“The Arkansas Medical Society supports the mission of our two osteopathic medical schools to help increase the number of physicians in Arkansas,” Wroten told Arkansas Business. “We believe that once their graduates complete residency training and begin practicing, a significant number will locate in-state, helping provide a stronger physician workforce.”

The programs started instruction in 2016 and 2017, and it takes seven years to prepare a family medicine doctor and even longer for some specialties, so it will take time for the schools’ impact to be felt, Wroten said.

Kyle Parker

“Considering that between the two schools, we are graduating nearly triple the number of medical school graduates in Arkansas,” he said, and that many graduates are likely to stay in-state, “it’s a safe bet to say that the schools are achieving their mission.”

For the past three years, NYITCOM in Jonesboro has graduated at least 105 students per year, and ARCOM graduated about 150 in 2021 and again last year. Kyle D. Parker, president and CEO of the Arkansas Colleges of Health Education, and NYITCOM-Arkansas Dean Shane Speights say they are on track with their mission.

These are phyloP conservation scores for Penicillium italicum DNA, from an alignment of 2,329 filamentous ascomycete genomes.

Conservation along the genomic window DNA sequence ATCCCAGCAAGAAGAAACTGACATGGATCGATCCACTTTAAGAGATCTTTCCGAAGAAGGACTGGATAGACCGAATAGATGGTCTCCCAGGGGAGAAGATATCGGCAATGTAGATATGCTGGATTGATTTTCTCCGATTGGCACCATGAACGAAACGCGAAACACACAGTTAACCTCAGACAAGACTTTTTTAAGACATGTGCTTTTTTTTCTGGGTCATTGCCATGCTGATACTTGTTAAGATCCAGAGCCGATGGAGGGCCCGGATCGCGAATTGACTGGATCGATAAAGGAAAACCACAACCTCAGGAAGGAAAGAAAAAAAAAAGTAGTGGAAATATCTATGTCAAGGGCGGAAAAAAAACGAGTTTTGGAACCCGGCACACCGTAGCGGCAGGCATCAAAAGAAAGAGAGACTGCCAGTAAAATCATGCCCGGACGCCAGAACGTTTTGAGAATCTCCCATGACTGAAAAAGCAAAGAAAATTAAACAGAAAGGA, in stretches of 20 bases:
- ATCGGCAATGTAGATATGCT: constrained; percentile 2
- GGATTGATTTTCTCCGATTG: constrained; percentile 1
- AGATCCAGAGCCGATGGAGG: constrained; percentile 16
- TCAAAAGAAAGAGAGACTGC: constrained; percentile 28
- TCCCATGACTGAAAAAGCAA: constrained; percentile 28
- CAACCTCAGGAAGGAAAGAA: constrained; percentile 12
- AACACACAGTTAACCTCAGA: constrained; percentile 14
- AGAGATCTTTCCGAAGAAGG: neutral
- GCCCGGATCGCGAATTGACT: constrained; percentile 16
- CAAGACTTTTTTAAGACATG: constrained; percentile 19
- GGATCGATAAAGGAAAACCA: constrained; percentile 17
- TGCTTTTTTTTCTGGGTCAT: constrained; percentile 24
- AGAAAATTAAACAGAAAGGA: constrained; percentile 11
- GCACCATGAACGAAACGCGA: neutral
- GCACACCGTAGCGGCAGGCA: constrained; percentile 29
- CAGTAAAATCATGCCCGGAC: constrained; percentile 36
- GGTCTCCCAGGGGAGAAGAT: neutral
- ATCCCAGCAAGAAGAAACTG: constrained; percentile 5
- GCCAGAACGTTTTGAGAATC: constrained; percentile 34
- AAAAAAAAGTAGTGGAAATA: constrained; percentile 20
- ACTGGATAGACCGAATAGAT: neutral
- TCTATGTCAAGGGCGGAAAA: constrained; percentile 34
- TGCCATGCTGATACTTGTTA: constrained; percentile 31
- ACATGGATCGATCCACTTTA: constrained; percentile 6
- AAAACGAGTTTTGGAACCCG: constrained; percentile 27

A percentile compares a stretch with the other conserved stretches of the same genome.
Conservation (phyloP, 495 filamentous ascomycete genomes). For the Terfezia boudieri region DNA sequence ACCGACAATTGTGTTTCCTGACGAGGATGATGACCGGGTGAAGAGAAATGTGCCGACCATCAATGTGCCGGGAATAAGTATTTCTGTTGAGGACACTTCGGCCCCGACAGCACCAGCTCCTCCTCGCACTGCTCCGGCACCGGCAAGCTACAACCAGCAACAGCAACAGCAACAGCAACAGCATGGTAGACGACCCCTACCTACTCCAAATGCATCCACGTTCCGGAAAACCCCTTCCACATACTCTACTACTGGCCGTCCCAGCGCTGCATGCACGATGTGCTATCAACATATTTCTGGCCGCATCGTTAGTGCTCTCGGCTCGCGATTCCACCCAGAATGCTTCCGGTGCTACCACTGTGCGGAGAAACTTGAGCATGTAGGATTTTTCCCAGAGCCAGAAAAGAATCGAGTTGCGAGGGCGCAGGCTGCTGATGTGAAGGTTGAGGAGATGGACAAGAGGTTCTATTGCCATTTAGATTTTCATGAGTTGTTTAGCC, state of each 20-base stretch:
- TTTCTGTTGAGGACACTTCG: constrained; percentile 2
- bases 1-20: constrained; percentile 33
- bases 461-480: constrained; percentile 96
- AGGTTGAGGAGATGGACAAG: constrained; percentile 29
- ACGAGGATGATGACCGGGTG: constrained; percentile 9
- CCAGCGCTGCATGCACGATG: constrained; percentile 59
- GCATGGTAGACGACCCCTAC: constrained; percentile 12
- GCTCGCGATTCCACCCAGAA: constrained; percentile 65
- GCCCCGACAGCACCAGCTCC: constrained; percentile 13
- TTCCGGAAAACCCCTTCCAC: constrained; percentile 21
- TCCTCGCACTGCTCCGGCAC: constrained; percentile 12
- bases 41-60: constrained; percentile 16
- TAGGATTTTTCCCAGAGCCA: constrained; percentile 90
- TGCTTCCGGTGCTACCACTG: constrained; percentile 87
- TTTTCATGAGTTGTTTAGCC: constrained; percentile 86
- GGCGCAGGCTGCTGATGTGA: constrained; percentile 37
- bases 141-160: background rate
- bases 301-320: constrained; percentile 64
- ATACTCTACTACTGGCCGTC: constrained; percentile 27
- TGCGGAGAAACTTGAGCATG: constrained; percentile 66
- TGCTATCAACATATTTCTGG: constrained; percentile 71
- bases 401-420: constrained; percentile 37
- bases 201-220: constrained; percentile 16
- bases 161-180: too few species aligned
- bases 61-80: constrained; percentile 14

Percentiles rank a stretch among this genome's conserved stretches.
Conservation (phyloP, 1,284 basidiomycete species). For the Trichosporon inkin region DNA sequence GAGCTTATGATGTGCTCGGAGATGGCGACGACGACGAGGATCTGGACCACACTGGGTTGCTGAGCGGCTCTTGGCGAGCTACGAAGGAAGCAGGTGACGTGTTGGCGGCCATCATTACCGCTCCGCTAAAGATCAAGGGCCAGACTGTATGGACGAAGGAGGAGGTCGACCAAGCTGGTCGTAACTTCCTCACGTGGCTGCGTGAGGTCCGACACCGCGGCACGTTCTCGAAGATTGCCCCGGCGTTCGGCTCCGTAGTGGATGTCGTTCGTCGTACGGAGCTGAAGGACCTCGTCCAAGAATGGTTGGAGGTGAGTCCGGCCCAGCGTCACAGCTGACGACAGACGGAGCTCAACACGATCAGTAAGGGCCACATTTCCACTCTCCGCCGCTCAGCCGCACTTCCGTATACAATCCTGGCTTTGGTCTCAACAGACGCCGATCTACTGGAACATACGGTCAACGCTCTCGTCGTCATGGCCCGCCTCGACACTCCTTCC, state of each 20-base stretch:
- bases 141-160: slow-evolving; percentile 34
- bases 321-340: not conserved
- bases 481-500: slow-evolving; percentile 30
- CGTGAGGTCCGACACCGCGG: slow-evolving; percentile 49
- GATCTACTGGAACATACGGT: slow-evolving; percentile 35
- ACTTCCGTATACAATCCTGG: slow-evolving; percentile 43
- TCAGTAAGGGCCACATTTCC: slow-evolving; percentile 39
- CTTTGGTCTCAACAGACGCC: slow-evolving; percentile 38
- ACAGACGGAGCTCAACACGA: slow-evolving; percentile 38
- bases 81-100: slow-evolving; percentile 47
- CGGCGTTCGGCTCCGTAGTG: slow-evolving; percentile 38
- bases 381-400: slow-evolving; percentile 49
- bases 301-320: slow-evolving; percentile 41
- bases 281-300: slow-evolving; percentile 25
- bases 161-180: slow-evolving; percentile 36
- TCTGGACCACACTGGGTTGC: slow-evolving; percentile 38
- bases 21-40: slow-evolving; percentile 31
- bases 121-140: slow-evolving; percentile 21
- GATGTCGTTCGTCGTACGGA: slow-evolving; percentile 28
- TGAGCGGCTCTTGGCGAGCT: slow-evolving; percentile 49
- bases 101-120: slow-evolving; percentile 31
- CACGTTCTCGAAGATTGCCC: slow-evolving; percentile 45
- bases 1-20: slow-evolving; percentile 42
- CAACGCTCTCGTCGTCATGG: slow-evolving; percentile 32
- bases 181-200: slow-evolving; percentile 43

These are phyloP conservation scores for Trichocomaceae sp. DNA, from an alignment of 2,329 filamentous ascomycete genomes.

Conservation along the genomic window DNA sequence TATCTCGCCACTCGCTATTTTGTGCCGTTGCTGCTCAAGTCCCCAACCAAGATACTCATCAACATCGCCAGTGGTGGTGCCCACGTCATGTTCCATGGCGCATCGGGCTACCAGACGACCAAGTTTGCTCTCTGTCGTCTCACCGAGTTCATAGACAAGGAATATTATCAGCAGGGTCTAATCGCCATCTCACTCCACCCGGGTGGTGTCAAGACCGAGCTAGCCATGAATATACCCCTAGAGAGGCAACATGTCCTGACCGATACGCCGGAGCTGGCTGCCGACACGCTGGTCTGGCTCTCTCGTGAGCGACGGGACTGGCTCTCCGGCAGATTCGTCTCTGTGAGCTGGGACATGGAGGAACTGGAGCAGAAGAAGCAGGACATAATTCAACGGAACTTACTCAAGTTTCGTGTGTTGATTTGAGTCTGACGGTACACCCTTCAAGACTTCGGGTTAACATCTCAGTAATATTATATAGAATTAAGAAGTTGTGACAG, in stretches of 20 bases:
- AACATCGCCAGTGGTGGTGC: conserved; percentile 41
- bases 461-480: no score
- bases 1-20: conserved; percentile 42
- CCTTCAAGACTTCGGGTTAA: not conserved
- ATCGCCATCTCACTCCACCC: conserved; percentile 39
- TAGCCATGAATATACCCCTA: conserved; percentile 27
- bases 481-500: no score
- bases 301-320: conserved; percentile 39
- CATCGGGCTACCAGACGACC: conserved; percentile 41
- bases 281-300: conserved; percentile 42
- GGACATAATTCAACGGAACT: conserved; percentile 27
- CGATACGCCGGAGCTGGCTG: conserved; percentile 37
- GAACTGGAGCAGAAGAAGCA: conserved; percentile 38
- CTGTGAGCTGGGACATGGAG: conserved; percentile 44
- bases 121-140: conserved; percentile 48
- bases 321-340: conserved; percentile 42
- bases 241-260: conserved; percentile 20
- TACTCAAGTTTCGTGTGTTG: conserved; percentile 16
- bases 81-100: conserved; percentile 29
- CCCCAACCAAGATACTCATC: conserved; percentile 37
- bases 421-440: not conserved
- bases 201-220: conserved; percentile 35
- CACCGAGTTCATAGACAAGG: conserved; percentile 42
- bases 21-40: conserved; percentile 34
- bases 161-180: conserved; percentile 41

“It sounds strange that we are an Arkansas medical school and have a New York name, but that’s where our parent institution is,” Speights said. “But our students do all four years of medical school here in the state, and most will be serving the state and neighboring states of the Delta. The mission ... continues to be filling the workforce shortage needs, specifically in rural and underserved areas. It’s not an easy mission, but we’re proud of it.

Shane Speights